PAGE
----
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Bubble Lives on at Broadcom, Where Options Still Rain Down

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MSgt213 Donating Member (1000+ posts) Send PM | Profile | Ignore Sun Apr-18-04 01:20 AM
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Bubble Lives on at Broadcom, Where Options Still Rain Down

JUST when you thought you had seen the most outrageous transfer of shareholder wealth to executives through stock options, along comes a company that tops them all.

The Broadcom Corporation, a maker of integrated circuits for broadband digital data transmission, went public during the bubble in the late 1990's. The bubble has never burst for Broadcom management, judging from the option plan that the company wants shareholders to approve at its meeting on April 29.Your first clue that stock options play a leading role at Broadcom is that its board has a committee devoted to them. Members of the option committee are Alan E. Ross, the company's president and chief executive; Henry Samueli, a company co-founder; and Werner F. Wolfen, president of Capri Investments, an investment advisory firm.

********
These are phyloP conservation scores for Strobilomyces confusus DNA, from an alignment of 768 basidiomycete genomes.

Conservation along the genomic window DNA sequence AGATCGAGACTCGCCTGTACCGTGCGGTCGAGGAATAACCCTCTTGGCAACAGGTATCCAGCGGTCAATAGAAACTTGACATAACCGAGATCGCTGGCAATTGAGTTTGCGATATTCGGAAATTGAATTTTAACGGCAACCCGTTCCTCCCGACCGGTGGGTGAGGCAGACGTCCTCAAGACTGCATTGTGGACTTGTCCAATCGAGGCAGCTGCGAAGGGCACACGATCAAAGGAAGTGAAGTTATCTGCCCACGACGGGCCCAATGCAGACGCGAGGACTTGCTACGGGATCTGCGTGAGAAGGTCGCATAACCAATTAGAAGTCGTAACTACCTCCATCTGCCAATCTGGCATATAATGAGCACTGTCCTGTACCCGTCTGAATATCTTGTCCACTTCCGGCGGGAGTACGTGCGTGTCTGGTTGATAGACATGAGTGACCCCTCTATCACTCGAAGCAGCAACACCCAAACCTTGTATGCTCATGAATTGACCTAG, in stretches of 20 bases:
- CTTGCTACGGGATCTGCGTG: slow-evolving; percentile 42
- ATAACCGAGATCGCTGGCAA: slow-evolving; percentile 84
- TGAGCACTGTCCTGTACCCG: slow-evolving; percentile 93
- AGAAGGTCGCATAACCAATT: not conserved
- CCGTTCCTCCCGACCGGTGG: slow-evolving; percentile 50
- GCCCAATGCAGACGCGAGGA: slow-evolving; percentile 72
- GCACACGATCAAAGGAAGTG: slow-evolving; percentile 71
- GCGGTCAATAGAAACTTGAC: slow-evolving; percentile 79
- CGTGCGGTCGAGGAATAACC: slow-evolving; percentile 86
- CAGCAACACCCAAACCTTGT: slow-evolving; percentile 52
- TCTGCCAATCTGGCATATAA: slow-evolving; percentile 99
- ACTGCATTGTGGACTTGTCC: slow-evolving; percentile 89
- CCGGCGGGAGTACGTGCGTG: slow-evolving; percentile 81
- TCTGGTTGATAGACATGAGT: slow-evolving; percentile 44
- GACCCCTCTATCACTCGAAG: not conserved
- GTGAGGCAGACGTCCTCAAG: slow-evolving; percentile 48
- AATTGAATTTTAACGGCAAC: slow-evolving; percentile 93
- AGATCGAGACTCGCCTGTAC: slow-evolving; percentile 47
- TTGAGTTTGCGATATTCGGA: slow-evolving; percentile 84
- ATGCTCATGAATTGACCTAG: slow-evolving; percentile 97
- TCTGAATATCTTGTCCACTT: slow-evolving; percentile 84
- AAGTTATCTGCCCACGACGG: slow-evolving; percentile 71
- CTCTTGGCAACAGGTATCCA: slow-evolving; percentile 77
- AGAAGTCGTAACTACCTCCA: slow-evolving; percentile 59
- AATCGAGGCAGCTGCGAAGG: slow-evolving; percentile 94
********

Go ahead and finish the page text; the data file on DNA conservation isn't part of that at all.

Proving just how serious its work is, the option committee met 25 times in fiscal 2003; the full Broadcom board held 18 meetings in that same time.

Broadcom shareholders are being asked to vote on a company proposal to increase by 12 million the number of shares authorized for grants under its 1998 stock incentive plan. In addition, a "yes" vote will expand the types of stock awards that the company can offer executives and employees, as well as grant the compensation committee the right to reprice underwater options at any time. This objectionable repricing practice removes the risk for executives and employees that outside shareholders incur when their stock falls.

Glass Lewis & Company, an institutional advisory firm in San Francisco, is urging shareholders to vote against the option plan because of its monster price tag. The plan's cost is equal to 12.2 percent of Broadcom's enterprise value, Glass Lewis said, and would dilute existing shareholders' interests by 3.7 percent if put in place.

Had the proposed plan been in place last year, it would have cost shareholders an amount equal to about 75 percent of the company's revenue, the firm said.

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